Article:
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Edfu Temple – The Temple of Horus; a spectacular temple in Egypt with a well preserved structure




Of all the temples of ancient Egypt, the one at Edfu is the most complete and best preserved. The reason is that the temple had been totally submerged under the desert sand (so it got saved from the earthquakes and other natural events that caused damage to the other temples) except for the very top of the pylon entrance. A small amount of stone had been removed from the exposed part, but when excavated it was found to be in near perfect condition. The temple was built by the Greek pharaohs.

Location of Edfu temple

Edfu is located 60Km to the north of Aswan. The town of Edfu is located on the west back of the Nile River, some sixty miles south of Luxor, with Aswan further south. Edfu is located about halfway between Luxor (115km away) and Aswan (105km) and 65km north of Kom Ombo. It was the 2nd Nome of Upper Egypt and the centre of the cult of a triad of Gods, which consisted of Horus of Behdet, Hathor, and their son, Hor-Sama-Tawy.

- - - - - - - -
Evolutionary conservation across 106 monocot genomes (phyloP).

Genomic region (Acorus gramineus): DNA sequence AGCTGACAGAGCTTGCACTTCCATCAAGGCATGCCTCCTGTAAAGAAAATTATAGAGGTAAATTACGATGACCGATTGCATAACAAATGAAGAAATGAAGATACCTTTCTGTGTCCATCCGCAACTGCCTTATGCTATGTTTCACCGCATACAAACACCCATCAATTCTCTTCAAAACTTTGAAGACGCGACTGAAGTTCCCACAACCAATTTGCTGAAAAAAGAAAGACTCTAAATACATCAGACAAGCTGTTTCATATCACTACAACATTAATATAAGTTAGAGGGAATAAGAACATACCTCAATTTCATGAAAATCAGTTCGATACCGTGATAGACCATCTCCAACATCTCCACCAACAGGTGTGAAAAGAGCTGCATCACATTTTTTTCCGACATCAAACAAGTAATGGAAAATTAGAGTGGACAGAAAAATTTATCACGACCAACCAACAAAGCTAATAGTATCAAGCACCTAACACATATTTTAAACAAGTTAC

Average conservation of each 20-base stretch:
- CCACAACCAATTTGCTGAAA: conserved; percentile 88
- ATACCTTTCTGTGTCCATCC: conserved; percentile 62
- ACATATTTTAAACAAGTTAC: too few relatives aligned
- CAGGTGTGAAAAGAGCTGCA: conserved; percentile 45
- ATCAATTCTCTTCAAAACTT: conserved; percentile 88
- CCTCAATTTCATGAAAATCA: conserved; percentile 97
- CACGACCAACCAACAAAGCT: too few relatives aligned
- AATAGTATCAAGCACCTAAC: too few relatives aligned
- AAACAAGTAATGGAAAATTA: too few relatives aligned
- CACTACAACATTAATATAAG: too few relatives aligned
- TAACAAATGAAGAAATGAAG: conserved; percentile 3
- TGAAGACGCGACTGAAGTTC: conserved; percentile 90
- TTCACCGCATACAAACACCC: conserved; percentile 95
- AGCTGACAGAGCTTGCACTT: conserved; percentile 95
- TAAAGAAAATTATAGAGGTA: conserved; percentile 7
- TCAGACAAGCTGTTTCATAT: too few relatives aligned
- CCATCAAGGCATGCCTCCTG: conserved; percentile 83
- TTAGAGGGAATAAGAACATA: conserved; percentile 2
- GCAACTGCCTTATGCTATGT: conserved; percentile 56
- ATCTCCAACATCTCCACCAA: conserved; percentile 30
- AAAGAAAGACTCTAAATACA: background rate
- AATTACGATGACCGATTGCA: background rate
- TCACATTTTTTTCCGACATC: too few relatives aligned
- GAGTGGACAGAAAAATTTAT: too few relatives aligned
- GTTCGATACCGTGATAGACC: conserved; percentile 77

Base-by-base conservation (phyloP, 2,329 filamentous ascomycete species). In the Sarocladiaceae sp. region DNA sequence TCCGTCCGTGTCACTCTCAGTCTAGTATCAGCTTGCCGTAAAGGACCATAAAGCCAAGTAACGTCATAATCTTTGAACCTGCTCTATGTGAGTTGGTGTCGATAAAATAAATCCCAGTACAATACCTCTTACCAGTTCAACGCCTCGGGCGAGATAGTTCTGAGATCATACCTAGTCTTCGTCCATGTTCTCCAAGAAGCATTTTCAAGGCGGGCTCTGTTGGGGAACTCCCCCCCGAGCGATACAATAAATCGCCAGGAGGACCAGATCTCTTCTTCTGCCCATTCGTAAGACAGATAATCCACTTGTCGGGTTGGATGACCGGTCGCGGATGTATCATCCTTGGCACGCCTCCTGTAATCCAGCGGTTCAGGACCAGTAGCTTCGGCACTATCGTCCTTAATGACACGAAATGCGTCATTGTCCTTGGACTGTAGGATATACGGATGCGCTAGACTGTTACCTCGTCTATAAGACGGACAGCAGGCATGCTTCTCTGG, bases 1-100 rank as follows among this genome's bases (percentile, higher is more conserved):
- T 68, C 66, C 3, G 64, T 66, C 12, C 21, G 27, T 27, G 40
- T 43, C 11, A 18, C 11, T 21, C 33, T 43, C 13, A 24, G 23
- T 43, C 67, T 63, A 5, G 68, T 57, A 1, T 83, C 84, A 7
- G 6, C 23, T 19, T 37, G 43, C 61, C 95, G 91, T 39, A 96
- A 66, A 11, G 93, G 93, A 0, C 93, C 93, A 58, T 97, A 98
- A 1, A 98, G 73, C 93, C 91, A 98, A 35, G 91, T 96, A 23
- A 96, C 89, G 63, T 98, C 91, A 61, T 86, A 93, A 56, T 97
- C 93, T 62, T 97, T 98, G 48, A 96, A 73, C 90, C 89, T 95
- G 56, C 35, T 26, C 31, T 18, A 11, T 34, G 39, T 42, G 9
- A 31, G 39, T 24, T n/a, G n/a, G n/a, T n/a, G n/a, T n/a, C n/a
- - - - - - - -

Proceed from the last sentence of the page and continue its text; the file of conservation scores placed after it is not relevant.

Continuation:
How to get there

The temple is often included on Nile cruise itineraries but can also be reached from Aswan or Luxor, by train or road. The railway station is on the east bank and coaches often only stop on this side too. A taxi from Luxor takes around two hours and one and a half hours from Aswan. As of 2009 visitors no longer need to travel as part of the police convoy.

Location of Edfu temple on Google Maps:


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History of Edfu temple

– Dedicated to Horus, the falcon headed god. It was built during the reigns of six Ptolemies.
– In 332 BC, Alexander the Great conquered Egypt. After his death in 323, his successors ruled Egypt under the Ptolemaic Dynasty.
– The Temple of Horus at Edfu was built during the Ptolemiac era on top of an earlier temple to Horus.
– This is not only the best preserved ancient temple in Egypt, but the second largest after Karnak.
– The modern Arabic name of Edfu is derived from the ancient Egyptian name Djeba, or Etbo in Coptic. Djeba meant “Retribution Town”, since the enemies of the god were brought to justice therein.
– The Temple of Edfu is nearly intact and a very good example of an ancient Egyptian temple.
– The Temple of Edfu’s archaeological significance and high state of preservation has made it a center for tourism in Egypt.
– The falcon-headed Horus was originally the sky god, whose eyes were the sun and moon.